SPIRAL GALAXY FORMATION BY CONDENSATION:
This section suggests that spiral galaxies 'condensed' during the epoch of Big Bang nucleosynthesis (BBN), promoted by endothermic temperature clamping in early baryon acoustic oscillations (BAO).
Direct Collapse Black Holes (DCBH):
"H2 molecule photo-dissociation enforces an isothermal collapse (Shang et al. 2010; Latif et al. 2013; Agarwal et al. 2013; Yue et al. 2014)*, finally leading to the formation of a DCBH of initial mass M• ' 10^4.5−5.5M Begelman et al. 2006; Volonteri et al. 2008; Ferrara et al. 2014), eventually growing up to 10^6−7M by accretion of the halo leftover gas."
(Pallottini et al. 2015)
These authors suggest that endothermic H2 molecule photo-dissociation promotes isothermal collapse to form intermediate-mass black holes which grow by gradual accretion to become supermassive black holes (SMBHs), whereas we suggest a much earlier collapse, during the epoch of BBN in which endothermic photodisintegration of helium promotes nearly-isothermal collapse to forming SMBHs directly, while capturing galaxy-mass halos of gravitationally-bound hydrogen and helium, designated 'proto-galaxies'.
Early baryon acoustic oscillation (BAO) condensation of proto-galaxies:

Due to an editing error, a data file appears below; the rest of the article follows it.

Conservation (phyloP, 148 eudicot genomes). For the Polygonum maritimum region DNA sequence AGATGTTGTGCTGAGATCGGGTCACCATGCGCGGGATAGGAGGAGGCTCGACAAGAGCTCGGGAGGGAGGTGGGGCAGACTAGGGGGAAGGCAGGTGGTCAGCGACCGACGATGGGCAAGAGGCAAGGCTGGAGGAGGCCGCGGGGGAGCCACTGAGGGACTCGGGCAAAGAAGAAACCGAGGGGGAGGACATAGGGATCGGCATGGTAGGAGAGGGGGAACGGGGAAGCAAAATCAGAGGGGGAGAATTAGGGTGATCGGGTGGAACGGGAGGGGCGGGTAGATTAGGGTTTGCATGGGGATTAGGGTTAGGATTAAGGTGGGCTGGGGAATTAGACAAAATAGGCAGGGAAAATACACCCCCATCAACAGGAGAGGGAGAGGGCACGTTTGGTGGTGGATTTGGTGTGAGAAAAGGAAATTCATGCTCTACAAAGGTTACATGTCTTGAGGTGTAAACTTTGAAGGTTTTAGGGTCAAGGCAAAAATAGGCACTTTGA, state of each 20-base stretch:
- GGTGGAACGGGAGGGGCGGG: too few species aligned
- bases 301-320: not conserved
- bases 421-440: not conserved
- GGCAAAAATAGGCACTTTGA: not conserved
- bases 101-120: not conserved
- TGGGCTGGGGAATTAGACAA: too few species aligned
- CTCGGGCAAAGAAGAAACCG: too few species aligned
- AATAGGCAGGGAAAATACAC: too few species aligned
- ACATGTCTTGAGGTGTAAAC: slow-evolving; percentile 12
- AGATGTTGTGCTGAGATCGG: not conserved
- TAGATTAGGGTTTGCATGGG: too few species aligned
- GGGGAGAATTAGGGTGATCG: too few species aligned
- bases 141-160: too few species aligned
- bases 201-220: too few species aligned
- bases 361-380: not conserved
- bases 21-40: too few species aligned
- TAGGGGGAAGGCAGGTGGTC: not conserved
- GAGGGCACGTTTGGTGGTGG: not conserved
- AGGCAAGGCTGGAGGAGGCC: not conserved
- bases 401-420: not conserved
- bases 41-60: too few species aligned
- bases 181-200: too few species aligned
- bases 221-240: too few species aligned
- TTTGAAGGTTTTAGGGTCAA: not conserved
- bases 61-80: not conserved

BAO at the epoch of recombination in ΛCDM imprinted its signature into the sea of photons which red shifted to become the cosmic microwave background (CMB) of today in the form of anisotropies; however, BAO occurred as early as the formation of charged particles and photons, prior to the epoch of Big Bang nucleosynthesis. During the epoch of nucleosynthesis (BBN), some 10 seconds to 20 minutes after the Big Bang, BAO compressions of the hydrogen-helium-neutron continuum are suggested to have condensed into gravitationally-bound proto-galaxies cored with supermassive DCBHs. Local BAO compressions raised the density and temperature above ambient, driving BBN backwards, in which photodisintegration of helium (helium fission) outpaced hydrogen fusion, endothermically clamping the temperature which allowed gravitational collapse to get the upper hand over thermal rebound. Where local compressions created event horizons, thermal rebound was impossible, and the first permanent structures of the universe came into being. And these supermassive DCBHs apparently held on to vast halos of gravitationally-bound matter even through the subsequent 'BBN-rebound' of the photodisintegration products, forming proto-galaxies with specific angular momentum.